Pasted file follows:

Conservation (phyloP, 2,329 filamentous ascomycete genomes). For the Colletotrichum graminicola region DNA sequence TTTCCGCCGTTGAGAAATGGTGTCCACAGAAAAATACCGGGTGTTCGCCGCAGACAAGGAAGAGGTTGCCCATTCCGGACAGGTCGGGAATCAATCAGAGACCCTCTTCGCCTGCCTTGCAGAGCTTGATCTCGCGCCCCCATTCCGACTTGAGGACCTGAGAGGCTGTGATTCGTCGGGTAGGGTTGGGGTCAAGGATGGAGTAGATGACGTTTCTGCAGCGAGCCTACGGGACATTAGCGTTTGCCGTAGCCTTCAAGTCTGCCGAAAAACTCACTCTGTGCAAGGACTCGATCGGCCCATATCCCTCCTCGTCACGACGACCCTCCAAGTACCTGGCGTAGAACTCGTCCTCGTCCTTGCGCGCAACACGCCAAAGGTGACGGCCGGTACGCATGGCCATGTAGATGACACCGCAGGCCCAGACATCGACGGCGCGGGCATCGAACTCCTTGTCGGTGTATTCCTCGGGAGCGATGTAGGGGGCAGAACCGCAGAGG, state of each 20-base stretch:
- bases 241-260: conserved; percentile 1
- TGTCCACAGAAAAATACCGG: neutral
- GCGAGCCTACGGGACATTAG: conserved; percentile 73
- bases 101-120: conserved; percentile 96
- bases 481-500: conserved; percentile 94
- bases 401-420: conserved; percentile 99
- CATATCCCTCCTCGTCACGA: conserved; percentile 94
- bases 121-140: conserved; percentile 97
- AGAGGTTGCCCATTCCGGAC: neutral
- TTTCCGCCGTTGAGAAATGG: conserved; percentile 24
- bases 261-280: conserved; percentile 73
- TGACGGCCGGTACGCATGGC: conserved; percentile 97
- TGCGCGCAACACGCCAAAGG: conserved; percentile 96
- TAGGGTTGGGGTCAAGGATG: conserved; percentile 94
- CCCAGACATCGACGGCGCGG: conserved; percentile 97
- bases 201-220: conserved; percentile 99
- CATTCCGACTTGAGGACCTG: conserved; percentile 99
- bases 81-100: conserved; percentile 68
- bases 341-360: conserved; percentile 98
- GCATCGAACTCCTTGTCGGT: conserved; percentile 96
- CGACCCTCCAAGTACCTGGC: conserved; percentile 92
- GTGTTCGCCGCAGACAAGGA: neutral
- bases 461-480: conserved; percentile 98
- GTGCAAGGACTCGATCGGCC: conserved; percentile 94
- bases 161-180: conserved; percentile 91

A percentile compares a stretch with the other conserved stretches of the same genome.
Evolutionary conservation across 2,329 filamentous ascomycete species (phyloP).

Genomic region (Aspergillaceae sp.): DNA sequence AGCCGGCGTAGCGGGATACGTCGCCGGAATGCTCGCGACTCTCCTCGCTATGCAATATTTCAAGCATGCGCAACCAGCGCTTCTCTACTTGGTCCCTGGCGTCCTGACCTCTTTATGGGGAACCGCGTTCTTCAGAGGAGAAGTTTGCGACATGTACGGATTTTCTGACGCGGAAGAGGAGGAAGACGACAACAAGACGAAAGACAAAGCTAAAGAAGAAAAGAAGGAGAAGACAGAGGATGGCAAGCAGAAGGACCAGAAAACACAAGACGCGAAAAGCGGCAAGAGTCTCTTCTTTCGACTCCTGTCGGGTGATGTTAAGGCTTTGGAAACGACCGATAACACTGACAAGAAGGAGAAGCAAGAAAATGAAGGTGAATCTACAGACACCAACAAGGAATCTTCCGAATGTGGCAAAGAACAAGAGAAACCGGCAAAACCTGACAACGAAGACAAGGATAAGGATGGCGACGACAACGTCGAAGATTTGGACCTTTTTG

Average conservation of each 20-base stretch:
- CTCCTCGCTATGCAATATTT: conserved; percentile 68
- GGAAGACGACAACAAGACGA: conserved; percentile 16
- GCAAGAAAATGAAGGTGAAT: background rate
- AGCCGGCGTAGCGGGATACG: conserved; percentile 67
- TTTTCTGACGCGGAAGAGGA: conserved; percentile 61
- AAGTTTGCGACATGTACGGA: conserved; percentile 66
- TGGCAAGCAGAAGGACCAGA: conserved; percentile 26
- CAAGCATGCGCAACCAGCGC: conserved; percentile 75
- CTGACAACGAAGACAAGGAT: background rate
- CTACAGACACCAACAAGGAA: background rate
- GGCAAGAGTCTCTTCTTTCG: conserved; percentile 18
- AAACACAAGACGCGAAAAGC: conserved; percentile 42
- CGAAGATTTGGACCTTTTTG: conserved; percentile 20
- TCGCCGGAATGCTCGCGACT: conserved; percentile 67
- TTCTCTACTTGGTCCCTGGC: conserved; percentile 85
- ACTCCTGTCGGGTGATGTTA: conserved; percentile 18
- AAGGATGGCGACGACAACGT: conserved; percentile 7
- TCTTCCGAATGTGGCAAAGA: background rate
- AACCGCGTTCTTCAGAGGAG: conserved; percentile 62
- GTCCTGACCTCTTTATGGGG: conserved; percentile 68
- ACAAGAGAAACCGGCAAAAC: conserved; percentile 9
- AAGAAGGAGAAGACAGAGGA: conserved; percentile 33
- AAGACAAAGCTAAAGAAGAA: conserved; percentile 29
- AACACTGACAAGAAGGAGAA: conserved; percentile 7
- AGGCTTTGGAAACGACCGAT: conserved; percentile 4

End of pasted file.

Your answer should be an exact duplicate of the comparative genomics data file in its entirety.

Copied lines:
Conservation (phyloP, 2,329 filamentous ascomycete genomes). For the Colletotrichum graminicola region DNA sequence TTTCCGCCGTTGAGAAATGGTGTCCACAGAAAAATACCGGGTGTTCGCCGCAGACAAGGAAGAGGTTGCCCATTCCGGACAGGTCGGGAATCAATCAGAGACCCTCTTCGCCTGCCTTGCAGAGCTTGATCTCGCGCCCCCATTCCGACTTGAGGACCTGAGAGGCTGTGATTCGTCGGGTAGGGTTGGGGTCAAGGATGGAGTAGATGACGTTTCTGCAGCGAGCCTACGGGACATTAGCGTTTGCCGTAGCCTTCAAGTCTGCCGAAAAACTCACTCTGTGCAAGGACTCGATCGGCCCATATCCCTCCTCGTCACGACGACCCTCCAAGTACCTGGCGTAGAACTCGTCCTCGTCCTTGCGCGCAACACGCCAAAGGTGACGGCCGGTACGCATGGCCATGTAGATGACACCGCAGGCCCAGACATCGACGGCGCGGGCATCGAACTCCTTGTCGGTGTATTCCTCGGGAGCGATGTAGGGGGCAGAACCGCAGAGG, state of each 20-base stretch:
- bases 241-260: conserved; percentile 1
- TGTCCACAGAAAAATACCGG: neutral
- GCGAGCCTACGGGACATTAG: conserved; percentile 73
- bases 101-120: conserved; percentile 96
- bases 481-500: conserved; percentile 94
- bases 401-420: conserved; percentile 99
- CATATCCCTCCTCGTCACGA: conserved; percentile 94
- bases 121-140: conserved; percentile 97
- AGAGGTTGCCCATTCCGGAC: neutral
- TTTCCGCCGTTGAGAAATGG: conserved; percentile 24
- bases 261-280: conserved; percentile 73
- TGACGGCCGGTACGCATGGC: conserved; percentile 97
- TGCGCGCAACACGCCAAAGG: conserved; percentile 96
- TAGGGTTGGGGTCAAGGATG: conserved; percentile 94
- CCCAGACATCGACGGCGCGG: conserved; percentile 97
- bases 201-220: conserved; percentile 99
- CATTCCGACTTGAGGACCTG: conserved; percentile 99
- bases 81-100: conserved; percentile 68
- bases 341-360: conserved; percentile 98
- GCATCGAACTCCTTGTCGGT: conserved; percentile 96
- CGACCCTCCAAGTACCTGGC: conserved; percentile 92
- GTGTTCGCCGCAGACAAGGA: neutral
- bases 461-480: conserved; percentile 98
- GTGCAAGGACTCGATCGGCC: conserved; percentile 94
- bases 161-180: conserved; percentile 91

A percentile compares a stretch with the other conserved stretches of the same genome.
Evolutionary conservation across 2,329 filamentous ascomycete species (phyloP).

Genomic region (Aspergillaceae sp.): DNA sequence AGCCGGCGTAGCGGGATACGTCGCCGGAATGCTCGCGACTCTCCTCGCTATGCAATATTTCAAGCATGCGCAACCAGCGCTTCTCTACTTGGTCCCTGGCGTCCTGACCTCTTTATGGGGAACCGCGTTCTTCAGAGGAGAAGTTTGCGACATGTACGGATTTTCTGACGCGGAAGAGGAGGAAGACGACAACAAGACGAAAGACAAAGCTAAAGAAGAAAAGAAGGAGAAGACAGAGGATGGCAAGCAGAAGGACCAGAAAACACAAGACGCGAAAAGCGGCAAGAGTCTCTTCTTTCGACTCCTGTCGGGTGATGTTAAGGCTTTGGAAACGACCGATAACACTGACAAGAAGGAGAAGCAAGAAAATGAAGGTGAATCTACAGACACCAACAAGGAATCTTCCGAATGTGGCAAAGAACAAGAGAAACCGGCAAAACCTGACAACGAAGACAAGGATAAGGATGGCGACGACAACGTCGAAGATTTGGACCTTTTTG

Average conservation of each 20-base stretch:
- CTCCTCGCTATGCAATATTT: conserved; percentile 68
- GGAAGACGACAACAAGACGA: conserved; percentile 16
- GCAAGAAAATGAAGGTGAAT: background rate
- AGCCGGCGTAGCGGGATACG: conserved; percentile 67
- TTTTCTGACGCGGAAGAGGA: conserved; percentile 61
- AAGTTTGCGACATGTACGGA: conserved; percentile 66
- TGGCAAGCAGAAGGACCAGA: conserved; percentile 26
- CAAGCATGCGCAACCAGCGC: conserved; percentile 75
- CTGACAACGAAGACAAGGAT: background rate
- CTACAGACACCAACAAGGAA: background rate
- GGCAAGAGTCTCTTCTTTCG: conserved; percentile 18
- AAACACAAGACGCGAAAAGC: conserved; percentile 42
- CGAAGATTTGGACCTTTTTG: conserved; percentile 20
- TCGCCGGAATGCTCGCGACT: conserved; percentile 67
- TTCTCTACTTGGTCCCTGGC: conserved; percentile 85
- ACTCCTGTCGGGTGATGTTA: conserved; percentile 18
- AAGGATGGCGACGACAACGT: conserved; percentile 7
- TCTTCCGAATGTGGCAAAGA: background rate
- AACCGCGTTCTTCAGAGGAG: conserved; percentile 62
- GTCCTGACCTCTTTATGGGG: conserved; percentile 68
- ACAAGAGAAACCGGCAAAAC: conserved; percentile 9
- AAGAAGGAGAAGACAGAGGA: conserved; percentile 33
- AAGACAAAGCTAAAGAAGAA: conserved; percentile 29
- AACACTGACAAGAAGGAGAA: conserved; percentile 7
- AGGCTTTGGAAACGACCGAT: conserved; percentile 4